Owsley 'Bear' Stanley, 1960s counterculture character, dies at 76
Owsley "Bear" Stanley, a 1960s counterculture icon who worked with the Grateful Dead and was a prolific LSD producer, died in a car crash in Australia, his family said Monday. He was 76.
Lyrics by the Grateful Dead, Jimi Hendrix and Frank Zappa reference Stanley's name.
Stanley produced an estimated pound of pure LSD, or roughly 5 million "trips" of the hallucinogenic substance, after enrolling at UC Berkeley in 1963 and becoming involved in the drug scene that underpinned the San Francisco Bay Area's hippie movement, according to the BookRags.com website.
He was a sound engineer for the Grateful Dead, a pioneering psychedelic rock band.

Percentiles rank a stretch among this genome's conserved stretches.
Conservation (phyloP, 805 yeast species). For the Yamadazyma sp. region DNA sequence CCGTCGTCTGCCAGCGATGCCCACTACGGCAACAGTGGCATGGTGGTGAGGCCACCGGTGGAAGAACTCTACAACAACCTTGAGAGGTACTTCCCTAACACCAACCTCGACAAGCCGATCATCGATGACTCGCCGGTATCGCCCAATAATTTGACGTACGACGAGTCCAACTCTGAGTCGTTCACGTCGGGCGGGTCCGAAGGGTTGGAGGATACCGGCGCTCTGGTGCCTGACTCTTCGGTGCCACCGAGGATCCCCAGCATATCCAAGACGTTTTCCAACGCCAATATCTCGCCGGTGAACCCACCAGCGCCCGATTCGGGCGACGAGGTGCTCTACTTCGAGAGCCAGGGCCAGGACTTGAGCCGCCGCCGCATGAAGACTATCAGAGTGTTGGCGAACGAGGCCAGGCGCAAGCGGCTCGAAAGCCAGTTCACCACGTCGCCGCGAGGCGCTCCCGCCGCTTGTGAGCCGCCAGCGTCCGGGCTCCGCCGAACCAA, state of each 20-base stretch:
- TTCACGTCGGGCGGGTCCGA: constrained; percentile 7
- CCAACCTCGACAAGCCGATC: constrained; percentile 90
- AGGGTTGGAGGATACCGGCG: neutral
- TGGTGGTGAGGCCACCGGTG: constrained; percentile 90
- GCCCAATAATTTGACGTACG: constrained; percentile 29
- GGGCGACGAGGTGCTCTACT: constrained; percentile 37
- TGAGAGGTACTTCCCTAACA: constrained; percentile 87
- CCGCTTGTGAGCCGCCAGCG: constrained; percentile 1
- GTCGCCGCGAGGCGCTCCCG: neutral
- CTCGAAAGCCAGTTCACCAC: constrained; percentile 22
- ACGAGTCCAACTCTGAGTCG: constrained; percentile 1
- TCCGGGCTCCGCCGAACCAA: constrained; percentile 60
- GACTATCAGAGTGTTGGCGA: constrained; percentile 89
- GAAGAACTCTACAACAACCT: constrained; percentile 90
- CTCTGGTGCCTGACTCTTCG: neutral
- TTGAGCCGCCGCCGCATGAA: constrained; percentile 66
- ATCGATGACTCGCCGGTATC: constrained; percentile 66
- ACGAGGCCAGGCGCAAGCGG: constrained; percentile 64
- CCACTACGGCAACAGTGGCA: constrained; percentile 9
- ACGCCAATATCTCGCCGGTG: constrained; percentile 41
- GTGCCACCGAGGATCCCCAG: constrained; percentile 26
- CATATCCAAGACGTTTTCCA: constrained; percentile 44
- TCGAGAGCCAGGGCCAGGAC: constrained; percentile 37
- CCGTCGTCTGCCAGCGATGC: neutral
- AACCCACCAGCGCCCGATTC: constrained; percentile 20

Sam Cutler, a friend of Stanley since 1970 when Cutler became the band's tour manager, described him as "a wonderful man and a great teacher."
"His death is a grievous loss to his family and the tens of thousands of people from the '60s on who were influenced by his work with the Grateful Dead," Cutler said.
Stanley was driving a car that swerved off a highway and down an embankment before striking trees near the town of Mareeba in Queensland state Saturday. His wife was treated for minor injuries.
A family statement described Stanley as "our beloved patriarch."
-- Associated Press